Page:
The work continues on the Hurricane Sandy recovery front in New York, New Jersey, and across the Northeast as approximately 1,200 national service members have been deployed in response to the storm. Read on to see some of the stories about service and volunteerism in the superstorm’s wake.
Today's Wordless Wednesday focuses on national service in action as members and volunteers from the Corporation for National and Community Service programs join others working on the Hurricane Sandy recovery.
The Corporation for National and Community Service (CNCS) today announced that approximately 936 national service members have been deployed to seven states affected by Hurricane Sandy, with 855 additional individuals on standby for assignments in the hardest-hit areas.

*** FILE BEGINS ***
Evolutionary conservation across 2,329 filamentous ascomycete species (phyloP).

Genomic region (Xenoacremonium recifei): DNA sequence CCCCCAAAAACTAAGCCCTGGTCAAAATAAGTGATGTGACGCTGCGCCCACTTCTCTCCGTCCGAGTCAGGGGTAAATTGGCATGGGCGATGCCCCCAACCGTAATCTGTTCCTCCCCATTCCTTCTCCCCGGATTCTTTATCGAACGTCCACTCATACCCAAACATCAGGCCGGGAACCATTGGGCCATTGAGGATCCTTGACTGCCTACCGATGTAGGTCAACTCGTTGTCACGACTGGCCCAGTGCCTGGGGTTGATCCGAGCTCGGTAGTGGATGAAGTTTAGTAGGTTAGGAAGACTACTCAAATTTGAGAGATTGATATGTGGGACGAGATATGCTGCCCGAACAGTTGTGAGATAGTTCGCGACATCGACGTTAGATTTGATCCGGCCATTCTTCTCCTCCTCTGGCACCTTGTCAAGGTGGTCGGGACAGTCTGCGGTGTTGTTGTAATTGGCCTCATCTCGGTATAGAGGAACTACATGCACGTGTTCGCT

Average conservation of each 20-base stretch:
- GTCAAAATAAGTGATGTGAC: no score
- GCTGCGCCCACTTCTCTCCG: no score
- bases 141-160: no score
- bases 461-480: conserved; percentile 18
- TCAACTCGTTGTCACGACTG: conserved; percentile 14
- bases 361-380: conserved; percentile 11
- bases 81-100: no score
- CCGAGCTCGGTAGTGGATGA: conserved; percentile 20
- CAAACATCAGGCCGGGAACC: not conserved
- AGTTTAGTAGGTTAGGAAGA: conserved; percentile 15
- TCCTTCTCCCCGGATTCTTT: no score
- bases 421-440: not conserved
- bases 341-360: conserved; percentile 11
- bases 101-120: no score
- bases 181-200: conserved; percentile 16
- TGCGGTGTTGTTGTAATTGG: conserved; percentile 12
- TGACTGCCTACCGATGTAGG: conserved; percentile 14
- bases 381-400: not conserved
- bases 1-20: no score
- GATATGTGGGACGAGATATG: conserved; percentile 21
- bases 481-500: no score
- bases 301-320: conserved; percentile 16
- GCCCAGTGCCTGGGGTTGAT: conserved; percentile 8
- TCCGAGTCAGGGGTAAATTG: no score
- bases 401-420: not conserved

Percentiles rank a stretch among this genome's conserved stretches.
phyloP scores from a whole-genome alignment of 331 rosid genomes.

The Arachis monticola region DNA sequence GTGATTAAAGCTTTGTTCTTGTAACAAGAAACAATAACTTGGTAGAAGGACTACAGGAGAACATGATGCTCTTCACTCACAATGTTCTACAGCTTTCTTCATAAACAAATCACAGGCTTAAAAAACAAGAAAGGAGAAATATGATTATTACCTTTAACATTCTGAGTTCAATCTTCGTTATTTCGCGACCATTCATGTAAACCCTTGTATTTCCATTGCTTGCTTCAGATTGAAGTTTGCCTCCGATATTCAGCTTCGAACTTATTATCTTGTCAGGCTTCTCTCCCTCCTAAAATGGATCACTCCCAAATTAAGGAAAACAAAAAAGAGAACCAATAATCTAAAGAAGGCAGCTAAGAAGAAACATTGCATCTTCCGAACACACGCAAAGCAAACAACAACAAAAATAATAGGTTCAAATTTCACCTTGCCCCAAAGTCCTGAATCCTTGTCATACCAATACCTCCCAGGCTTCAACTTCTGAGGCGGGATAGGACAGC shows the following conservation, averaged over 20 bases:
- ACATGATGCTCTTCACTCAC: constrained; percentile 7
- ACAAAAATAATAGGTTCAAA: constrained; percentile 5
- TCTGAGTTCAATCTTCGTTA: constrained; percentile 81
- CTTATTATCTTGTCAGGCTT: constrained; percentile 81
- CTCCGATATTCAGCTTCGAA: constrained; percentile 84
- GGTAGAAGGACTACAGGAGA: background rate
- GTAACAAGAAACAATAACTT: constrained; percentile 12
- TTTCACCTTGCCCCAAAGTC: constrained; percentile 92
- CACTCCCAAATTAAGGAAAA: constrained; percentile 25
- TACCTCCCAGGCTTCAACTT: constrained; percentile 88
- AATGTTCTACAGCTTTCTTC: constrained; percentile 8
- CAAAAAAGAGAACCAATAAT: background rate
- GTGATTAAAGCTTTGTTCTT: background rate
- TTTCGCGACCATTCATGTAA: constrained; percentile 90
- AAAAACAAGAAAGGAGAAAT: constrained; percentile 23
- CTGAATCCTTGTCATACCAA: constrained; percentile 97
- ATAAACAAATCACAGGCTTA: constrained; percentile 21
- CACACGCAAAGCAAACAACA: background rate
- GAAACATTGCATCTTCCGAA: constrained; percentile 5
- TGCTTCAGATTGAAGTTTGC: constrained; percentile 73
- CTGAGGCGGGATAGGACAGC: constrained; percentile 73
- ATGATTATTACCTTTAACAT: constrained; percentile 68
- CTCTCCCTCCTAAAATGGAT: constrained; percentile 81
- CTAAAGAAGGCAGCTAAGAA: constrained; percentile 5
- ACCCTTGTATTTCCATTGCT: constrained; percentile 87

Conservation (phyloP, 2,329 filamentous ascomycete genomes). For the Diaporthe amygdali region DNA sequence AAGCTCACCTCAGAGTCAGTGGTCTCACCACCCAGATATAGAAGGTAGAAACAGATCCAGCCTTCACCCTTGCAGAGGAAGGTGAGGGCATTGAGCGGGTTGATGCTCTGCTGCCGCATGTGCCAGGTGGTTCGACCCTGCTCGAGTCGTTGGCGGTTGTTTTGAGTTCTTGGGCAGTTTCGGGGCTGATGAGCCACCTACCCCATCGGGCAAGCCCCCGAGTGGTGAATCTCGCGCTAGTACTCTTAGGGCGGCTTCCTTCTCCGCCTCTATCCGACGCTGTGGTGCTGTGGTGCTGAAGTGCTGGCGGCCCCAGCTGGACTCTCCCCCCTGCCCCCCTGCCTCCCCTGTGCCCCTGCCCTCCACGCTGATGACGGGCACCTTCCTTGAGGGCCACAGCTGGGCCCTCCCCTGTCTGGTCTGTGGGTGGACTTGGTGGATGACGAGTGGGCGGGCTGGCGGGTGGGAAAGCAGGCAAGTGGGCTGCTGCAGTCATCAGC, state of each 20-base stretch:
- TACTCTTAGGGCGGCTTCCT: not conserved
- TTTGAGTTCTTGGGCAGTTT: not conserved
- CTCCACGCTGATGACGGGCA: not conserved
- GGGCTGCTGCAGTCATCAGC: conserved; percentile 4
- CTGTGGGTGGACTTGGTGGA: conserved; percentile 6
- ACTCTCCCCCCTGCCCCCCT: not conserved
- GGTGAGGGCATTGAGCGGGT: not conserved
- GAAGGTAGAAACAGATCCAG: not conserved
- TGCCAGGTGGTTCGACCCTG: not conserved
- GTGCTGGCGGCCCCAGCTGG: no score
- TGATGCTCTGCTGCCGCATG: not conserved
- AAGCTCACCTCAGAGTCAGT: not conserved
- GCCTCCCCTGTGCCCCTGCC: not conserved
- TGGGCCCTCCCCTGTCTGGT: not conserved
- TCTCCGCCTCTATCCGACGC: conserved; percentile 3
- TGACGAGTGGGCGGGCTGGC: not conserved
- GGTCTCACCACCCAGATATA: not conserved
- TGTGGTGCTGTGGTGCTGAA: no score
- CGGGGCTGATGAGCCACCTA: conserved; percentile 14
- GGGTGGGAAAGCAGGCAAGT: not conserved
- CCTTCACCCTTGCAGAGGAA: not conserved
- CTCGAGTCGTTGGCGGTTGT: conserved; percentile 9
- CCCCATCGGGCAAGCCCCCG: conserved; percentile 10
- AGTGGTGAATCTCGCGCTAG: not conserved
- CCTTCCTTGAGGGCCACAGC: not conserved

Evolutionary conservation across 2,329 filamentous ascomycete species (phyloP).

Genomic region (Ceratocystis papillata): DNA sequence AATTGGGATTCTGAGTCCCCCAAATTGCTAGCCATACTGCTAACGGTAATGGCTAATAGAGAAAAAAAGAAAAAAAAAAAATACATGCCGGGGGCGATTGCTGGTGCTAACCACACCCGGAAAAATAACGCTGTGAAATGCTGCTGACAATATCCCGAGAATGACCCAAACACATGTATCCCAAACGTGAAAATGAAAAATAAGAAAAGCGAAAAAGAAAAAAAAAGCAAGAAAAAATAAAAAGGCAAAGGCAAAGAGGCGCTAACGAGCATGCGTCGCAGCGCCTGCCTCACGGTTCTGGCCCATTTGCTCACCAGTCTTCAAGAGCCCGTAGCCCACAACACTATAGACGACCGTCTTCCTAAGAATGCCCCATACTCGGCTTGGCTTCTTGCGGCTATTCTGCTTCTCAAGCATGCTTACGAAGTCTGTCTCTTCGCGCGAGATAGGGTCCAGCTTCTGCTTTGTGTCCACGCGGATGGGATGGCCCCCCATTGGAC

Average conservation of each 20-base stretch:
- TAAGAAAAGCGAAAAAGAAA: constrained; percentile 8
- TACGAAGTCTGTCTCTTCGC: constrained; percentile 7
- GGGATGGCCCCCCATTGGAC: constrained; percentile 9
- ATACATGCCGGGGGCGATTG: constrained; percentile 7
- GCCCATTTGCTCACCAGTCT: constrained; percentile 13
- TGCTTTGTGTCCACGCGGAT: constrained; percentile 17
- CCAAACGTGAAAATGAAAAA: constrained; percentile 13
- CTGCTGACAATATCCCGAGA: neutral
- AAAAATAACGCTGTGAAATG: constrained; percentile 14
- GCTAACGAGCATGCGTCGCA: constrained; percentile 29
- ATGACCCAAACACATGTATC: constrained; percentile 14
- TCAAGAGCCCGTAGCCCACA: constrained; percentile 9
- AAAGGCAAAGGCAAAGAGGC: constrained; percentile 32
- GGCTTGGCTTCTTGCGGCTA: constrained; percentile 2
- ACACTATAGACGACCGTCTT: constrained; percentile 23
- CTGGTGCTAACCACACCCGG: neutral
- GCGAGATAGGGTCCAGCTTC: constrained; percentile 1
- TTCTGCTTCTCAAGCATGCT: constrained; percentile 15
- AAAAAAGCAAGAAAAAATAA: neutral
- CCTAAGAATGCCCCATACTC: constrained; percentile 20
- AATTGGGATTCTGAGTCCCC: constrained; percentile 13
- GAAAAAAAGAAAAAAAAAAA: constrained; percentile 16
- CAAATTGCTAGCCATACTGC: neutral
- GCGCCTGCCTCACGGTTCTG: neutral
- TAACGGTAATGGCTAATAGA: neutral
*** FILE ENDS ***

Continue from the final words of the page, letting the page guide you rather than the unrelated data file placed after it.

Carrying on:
As the recovery efforts for Hurricane Sandy continue, the Corporation for National and Community Service will publish a digest of news items that underscore the response of national service participants across the nation. Visit this page regularly to see the latest updates.
When it comes to massive storms like Hurricane Sandy, many dangers remain long after the weather event has dissipated. Some areas far from the front lines of the devastation won’t make headlines but will continue to feel the storm’s effects for some time to come.
The devastation left behind by Hurricane Sandy is still being assessed, but there are several ways you can help those affected by storm. The information below is compiled from FEMA. We will update this post with the most up-to-date and location-specific information as it becomes available. Be sure to check back regularly.
Our thoughts and prayers go out to those who have been affected by Hurricane Sandy. While the worst of the weather is beyond some areas on the East Coast, Sandy remains a very large storm system that continues to pose life-threatening hazards for coastal and inland areas including high winds, heavy rains, dangerous storm surge and flash flooding, and snow and cold weather hazards in some areas.